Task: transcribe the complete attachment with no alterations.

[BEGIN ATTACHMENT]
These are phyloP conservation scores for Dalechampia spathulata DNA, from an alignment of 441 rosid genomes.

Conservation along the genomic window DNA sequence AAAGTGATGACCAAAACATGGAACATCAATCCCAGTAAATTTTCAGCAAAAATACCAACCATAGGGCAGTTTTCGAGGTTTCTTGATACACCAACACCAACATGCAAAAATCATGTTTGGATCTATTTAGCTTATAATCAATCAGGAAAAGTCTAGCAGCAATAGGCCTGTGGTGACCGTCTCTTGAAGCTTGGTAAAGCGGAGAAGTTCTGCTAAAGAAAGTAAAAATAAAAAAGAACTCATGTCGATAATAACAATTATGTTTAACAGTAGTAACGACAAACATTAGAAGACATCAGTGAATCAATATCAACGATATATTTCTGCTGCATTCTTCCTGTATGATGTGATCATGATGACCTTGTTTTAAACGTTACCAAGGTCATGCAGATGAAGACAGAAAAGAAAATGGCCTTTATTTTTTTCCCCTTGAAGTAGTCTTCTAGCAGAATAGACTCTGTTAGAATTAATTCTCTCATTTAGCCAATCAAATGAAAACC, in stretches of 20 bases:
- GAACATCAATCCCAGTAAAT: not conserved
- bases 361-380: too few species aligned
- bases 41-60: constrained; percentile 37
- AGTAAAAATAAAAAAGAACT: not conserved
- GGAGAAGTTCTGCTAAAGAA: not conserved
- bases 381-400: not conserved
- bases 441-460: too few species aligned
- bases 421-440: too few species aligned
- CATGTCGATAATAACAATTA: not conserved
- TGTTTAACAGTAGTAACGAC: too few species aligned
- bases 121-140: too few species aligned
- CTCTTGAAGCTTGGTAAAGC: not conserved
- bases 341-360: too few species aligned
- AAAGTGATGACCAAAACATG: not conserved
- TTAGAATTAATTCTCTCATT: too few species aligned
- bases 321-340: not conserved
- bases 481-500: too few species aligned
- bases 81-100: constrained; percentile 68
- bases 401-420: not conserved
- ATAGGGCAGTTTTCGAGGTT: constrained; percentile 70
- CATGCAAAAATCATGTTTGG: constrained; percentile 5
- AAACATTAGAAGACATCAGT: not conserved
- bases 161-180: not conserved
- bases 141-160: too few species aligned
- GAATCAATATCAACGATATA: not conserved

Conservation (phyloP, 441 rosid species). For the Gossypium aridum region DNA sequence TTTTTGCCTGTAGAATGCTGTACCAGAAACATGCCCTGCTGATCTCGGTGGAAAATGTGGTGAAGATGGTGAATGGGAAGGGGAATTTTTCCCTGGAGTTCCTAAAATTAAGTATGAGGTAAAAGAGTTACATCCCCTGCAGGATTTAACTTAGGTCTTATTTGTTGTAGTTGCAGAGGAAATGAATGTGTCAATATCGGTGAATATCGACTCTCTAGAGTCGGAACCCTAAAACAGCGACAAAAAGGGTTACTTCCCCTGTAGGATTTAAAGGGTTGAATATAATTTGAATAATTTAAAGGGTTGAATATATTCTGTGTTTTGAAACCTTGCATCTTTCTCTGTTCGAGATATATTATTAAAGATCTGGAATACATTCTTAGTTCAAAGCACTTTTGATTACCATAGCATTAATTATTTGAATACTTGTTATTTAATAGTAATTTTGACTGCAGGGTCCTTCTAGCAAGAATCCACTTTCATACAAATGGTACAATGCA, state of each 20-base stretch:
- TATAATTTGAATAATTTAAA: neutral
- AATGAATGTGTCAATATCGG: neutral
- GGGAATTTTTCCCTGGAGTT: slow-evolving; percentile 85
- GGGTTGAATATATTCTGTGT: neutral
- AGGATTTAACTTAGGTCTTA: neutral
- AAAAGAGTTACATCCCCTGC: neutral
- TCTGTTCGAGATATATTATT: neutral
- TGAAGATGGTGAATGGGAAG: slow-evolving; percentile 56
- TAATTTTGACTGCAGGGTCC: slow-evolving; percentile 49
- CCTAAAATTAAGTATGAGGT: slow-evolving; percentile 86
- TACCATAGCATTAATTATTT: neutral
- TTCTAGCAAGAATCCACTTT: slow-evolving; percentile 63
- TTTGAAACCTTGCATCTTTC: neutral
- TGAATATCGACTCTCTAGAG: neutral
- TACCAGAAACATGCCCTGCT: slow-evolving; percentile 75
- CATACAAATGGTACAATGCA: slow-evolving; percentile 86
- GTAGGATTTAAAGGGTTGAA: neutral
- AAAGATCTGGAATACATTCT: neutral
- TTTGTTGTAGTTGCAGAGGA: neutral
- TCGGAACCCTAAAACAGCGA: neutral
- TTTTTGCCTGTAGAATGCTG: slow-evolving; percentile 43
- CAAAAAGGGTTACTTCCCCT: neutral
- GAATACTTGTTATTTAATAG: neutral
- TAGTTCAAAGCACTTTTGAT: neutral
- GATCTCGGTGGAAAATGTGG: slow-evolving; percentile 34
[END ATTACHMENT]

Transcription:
These are phyloP conservation scores for Dalechampia spathulata DNA, from an alignment of 441 rosid genomes.

Conservation along the genomic window DNA sequence AAAGTGATGACCAAAACATGGAACATCAATCCCAGTAAATTTTCAGCAAAAATACCAACCATAGGGCAGTTTTCGAGGTTTCTTGATACACCAACACCAACATGCAAAAATCATGTTTGGATCTATTTAGCTTATAATCAATCAGGAAAAGTCTAGCAGCAATAGGCCTGTGGTGACCGTCTCTTGAAGCTTGGTAAAGCGGAGAAGTTCTGCTAAAGAAAGTAAAAATAAAAAAGAACTCATGTCGATAATAACAATTATGTTTAACAGTAGTAACGACAAACATTAGAAGACATCAGTGAATCAATATCAACGATATATTTCTGCTGCATTCTTCCTGTATGATGTGATCATGATGACCTTGTTTTAAACGTTACCAAGGTCATGCAGATGAAGACAGAAAAGAAAATGGCCTTTATTTTTTTCCCCTTGAAGTAGTCTTCTAGCAGAATAGACTCTGTTAGAATTAATTCTCTCATTTAGCCAATCAAATGAAAACC, in stretches of 20 bases:
- GAACATCAATCCCAGTAAAT: not conserved
- bases 361-380: too few species aligned
- bases 41-60: constrained; percentile 37
- AGTAAAAATAAAAAAGAACT: not conserved
- GGAGAAGTTCTGCTAAAGAA: not conserved
- bases 381-400: not conserved
- bases 441-460: too few species aligned
- bases 421-440: too few species aligned
- CATGTCGATAATAACAATTA: not conserved
- TGTTTAACAGTAGTAACGAC: too few species aligned
- bases 121-140: too few species aligned
- CTCTTGAAGCTTGGTAAAGC: not conserved
- bases 341-360: too few species aligned
- AAAGTGATGACCAAAACATG: not conserved
- TTAGAATTAATTCTCTCATT: too few species aligned
- bases 321-340: not conserved
- bases 481-500: too few species aligned
- bases 81-100: constrained; percentile 68
- bases 401-420: not conserved
- ATAGGGCAGTTTTCGAGGTT: constrained; percentile 70
- CATGCAAAAATCATGTTTGG: constrained; percentile 5
- AAACATTAGAAGACATCAGT: not conserved
- bases 161-180: not conserved
- bases 141-160: too few species aligned
- GAATCAATATCAACGATATA: not conserved

Conservation (phyloP, 441 rosid species). For the Gossypium aridum region DNA sequence TTTTTGCCTGTAGAATGCTGTACCAGAAACATGCCCTGCTGATCTCGGTGGAAAATGTGGTGAAGATGGTGAATGGGAAGGGGAATTTTTCCCTGGAGTTCCTAAAATTAAGTATGAGGTAAAAGAGTTACATCCCCTGCAGGATTTAACTTAGGTCTTATTTGTTGTAGTTGCAGAGGAAATGAATGTGTCAATATCGGTGAATATCGACTCTCTAGAGTCGGAACCCTAAAACAGCGACAAAAAGGGTTACTTCCCCTGTAGGATTTAAAGGGTTGAATATAATTTGAATAATTTAAAGGGTTGAATATATTCTGTGTTTTGAAACCTTGCATCTTTCTCTGTTCGAGATATATTATTAAAGATCTGGAATACATTCTTAGTTCAAAGCACTTTTGATTACCATAGCATTAATTATTTGAATACTTGTTATTTAATAGTAATTTTGACTGCAGGGTCCTTCTAGCAAGAATCCACTTTCATACAAATGGTACAATGCA, state of each 20-base stretch:
- TATAATTTGAATAATTTAAA: neutral
- AATGAATGTGTCAATATCGG: neutral
- GGGAATTTTTCCCTGGAGTT: slow-evolving; percentile 85
- GGGTTGAATATATTCTGTGT: neutral
- AGGATTTAACTTAGGTCTTA: neutral
- AAAAGAGTTACATCCCCTGC: neutral
- TCTGTTCGAGATATATTATT: neutral
- TGAAGATGGTGAATGGGAAG: slow-evolving; percentile 56
- TAATTTTGACTGCAGGGTCC: slow-evolving; percentile 49
- CCTAAAATTAAGTATGAGGT: slow-evolving; percentile 86
- TACCATAGCATTAATTATTT: neutral
- TTCTAGCAAGAATCCACTTT: slow-evolving; percentile 63
- TTTGAAACCTTGCATCTTTC: neutral
- TGAATATCGACTCTCTAGAG: neutral
- TACCAGAAACATGCCCTGCT: slow-evolving; percentile 75
- CATACAAATGGTACAATGCA: slow-evolving; percentile 86
- GTAGGATTTAAAGGGTTGAA: neutral
- AAAGATCTGGAATACATTCT: neutral
- TTTGTTGTAGTTGCAGAGGA: neutral
- TCGGAACCCTAAAACAGCGA: neutral
- TTTTTGCCTGTAGAATGCTG: slow-evolving; percentile 43
- CAAAAAGGGTTACTTCCCCT: neutral
- GAATACTTGTTATTTAATAG: neutral
- TAGTTCAAAGCACTTTTGAT: neutral
- GATCTCGGTGGAAAATGTGG: slow-evolving; percentile 34